I then  asked the kids to write out their prediction or hypothesis.  “Where do you think we will collect the most ants?”  Both of the kids predicted we would see the most ants in the backyard.  “Ants make their homes and build colonies in the dirt, so I think that is where we will find them.” As it turned out, this wasn’t how things turned out.  

I had divided up the vials for the kiddos and indicated where they should place them.  We then frolicked in the pool for an hour and then proceeded to retrieve the vials.  Surprisingly, only a few vials had any ants.  The vials we placed at the pool were inebriated with tiny little ants … so many in fact, crawling every which way … that I had difficulty putting the lids on and many escaped our capture as a result.  

When the kids returned from the other areas where they’d placed the vials, I discovered that several vials were completely empty … there wasn’t even any cookie crumb (or whatever it was that had been placed in the vials to attract the ants). Come to discover that my little guy had inadvertently dumped out the contents.   
After several interrogations, he insisted that he placed the vials on the ground with the food but it was upon the return that he dumped them out.  “There weren’t any ants so I didn’t think about it,” he said.  Ah well.  Our mistake provided good points of discussion for our conclusion when I asked, “If you were to do this experiment again, what would you do differently?”

“The School of Ants project is a citizen-scientist driven study of the ants that live in urban areas, particularly around homes and schools. Collection kits are available FREE to anyone interested in participating. Teachers, students, parents, kids, junior-scientists, senior citizens and enthusiasts of all stripes are involved in collecting ants in schoolyards and backyards using a standardized protocol so that we can make detailed maps of the wildlife that lives just outside our doorsteps.”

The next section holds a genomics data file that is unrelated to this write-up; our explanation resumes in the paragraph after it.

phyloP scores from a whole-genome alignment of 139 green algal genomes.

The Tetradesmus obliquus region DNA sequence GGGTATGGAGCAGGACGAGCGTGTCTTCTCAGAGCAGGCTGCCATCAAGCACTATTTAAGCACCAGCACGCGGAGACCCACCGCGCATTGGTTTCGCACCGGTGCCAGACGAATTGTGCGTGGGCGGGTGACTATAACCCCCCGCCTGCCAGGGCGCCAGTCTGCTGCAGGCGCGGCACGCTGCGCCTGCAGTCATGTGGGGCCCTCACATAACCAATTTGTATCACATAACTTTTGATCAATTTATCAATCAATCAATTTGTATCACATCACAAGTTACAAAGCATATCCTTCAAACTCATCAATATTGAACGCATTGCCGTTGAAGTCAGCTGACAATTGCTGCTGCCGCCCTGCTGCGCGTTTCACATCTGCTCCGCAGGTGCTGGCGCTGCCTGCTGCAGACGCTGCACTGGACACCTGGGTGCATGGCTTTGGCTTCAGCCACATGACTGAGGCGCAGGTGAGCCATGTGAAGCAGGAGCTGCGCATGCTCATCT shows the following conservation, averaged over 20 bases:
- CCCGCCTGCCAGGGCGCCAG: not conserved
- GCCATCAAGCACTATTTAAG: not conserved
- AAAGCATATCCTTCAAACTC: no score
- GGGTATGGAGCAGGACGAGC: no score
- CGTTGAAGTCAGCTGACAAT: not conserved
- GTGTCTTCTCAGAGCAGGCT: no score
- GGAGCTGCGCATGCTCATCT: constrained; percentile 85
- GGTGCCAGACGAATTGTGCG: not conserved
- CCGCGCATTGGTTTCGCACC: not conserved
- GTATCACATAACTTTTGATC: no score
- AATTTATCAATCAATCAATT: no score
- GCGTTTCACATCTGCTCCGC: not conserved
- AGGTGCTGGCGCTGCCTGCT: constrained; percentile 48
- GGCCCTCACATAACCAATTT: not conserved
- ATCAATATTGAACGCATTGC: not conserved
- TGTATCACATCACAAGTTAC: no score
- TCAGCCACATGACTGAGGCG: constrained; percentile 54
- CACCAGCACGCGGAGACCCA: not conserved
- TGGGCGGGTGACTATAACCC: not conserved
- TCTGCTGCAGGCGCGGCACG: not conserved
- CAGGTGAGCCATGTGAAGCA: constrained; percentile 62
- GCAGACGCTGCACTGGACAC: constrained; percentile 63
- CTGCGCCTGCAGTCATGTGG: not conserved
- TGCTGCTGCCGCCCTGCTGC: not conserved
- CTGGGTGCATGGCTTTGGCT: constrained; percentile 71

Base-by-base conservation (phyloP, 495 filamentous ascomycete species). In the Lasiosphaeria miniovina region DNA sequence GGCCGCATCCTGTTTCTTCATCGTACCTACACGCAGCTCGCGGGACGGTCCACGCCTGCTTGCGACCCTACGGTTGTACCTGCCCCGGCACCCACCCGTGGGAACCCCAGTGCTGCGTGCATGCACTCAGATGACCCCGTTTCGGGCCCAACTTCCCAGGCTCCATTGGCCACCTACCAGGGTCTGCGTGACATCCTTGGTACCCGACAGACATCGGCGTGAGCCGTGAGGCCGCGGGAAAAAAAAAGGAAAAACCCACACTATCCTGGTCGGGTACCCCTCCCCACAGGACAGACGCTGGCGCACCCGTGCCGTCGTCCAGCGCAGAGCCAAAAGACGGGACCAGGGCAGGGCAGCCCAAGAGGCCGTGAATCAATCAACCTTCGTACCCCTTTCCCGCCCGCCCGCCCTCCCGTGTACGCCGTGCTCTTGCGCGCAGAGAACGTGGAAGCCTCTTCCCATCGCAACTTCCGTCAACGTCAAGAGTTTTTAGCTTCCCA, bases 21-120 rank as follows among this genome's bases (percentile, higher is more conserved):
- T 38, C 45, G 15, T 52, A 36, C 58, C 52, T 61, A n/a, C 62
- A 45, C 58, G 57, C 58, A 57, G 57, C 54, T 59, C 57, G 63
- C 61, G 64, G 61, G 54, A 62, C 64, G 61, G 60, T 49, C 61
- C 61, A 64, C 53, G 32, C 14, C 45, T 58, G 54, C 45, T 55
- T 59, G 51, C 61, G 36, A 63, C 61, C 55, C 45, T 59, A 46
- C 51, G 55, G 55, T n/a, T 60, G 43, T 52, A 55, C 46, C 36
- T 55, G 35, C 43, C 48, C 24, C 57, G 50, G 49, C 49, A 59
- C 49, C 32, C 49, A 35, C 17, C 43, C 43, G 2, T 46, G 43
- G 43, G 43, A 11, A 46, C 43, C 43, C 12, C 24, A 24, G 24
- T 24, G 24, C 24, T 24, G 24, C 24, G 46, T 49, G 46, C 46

For more information on studying insects with children, check out this Squidoo lens:  Bug Collecting.  It was awarded a Purple Star!!  

Update 28 Aug 2012 –  The species we found was identified as the Argentine Ant (Linepithema humile).  Check out what species were found across the country by following this link,  School of Ants – Result Map.

Hoaloha ‘aina Weed Pull ~ Volunteering on Vacation

Ever since the kiddos and I participated in the Let’s Pull Together Community Weed Pull in June they have been asking, “When can we do the weed pull again?” When DH hears them he always replies, “Right now! There are weeds that need pulling in our backyard!” The kiddos do that regularly in the warmer months but it isn’t the same as working together with others to make a difference for the environment.When we decided to spend 2 weeks in Maui, I started a quest to find as many educational opportunities as I could. The Pacific Whale Foundation is a phenomenal resource and with a variety of activities for all ages. One of the links I explored was their Volunteer on Vacation site which provides listings of all the projects that we can take advantage of while on vacation.

There were several that were of interest but we settled on the Hoaloha ‘aina Weed Pull on the Monday before we departed. We met the team at the Kamaole II Beach Park in Kihei and were provided volunteer vests (they didn’t have enough for everyone so I opted to not wear one). There were two distinct areas to choose from… one on shore that involved using power tools to remove an invasive woody shrub that had taken over the bluff.

We opted for the other area… one uphill from the adults in an area that had been roped off and thereby kept Buddy contained within a manageable area.We worked for two hours pulling invasive weeds. In doing so, we of corse encountered many insects. We took a few minutes to observe them closely but unfortunately I didn’t have the camera so no pictures. DH took these photos shortly after we got started – he thereafter departed to do some work at the condo – Yes! He worked on vacation!

Just as everyone was finishing up, an adult discovered the nest of a young Wedge-tail Shearwater (ua’u kani). It was presummed that all of the fledglings had left for open water by this time. We all got a chance to observe the fledgling closely before returning him to his nest, recovering it with vegetation, and closing off the area again. Admin note: Please follow this link – it is a very interesting bird!
When DH returned, we immediately took him over to the area where the nesting burrows are located and told him of our discoveries. The kids were delighted. The next day, we received our Volunteering on Vacation t-shirts as a thank you from the Pacific Whale Foundation. The smallest size is an adult small – so of course, they are huge on the petite 6 year old and a 3 year old – but the are so proud of their shirts!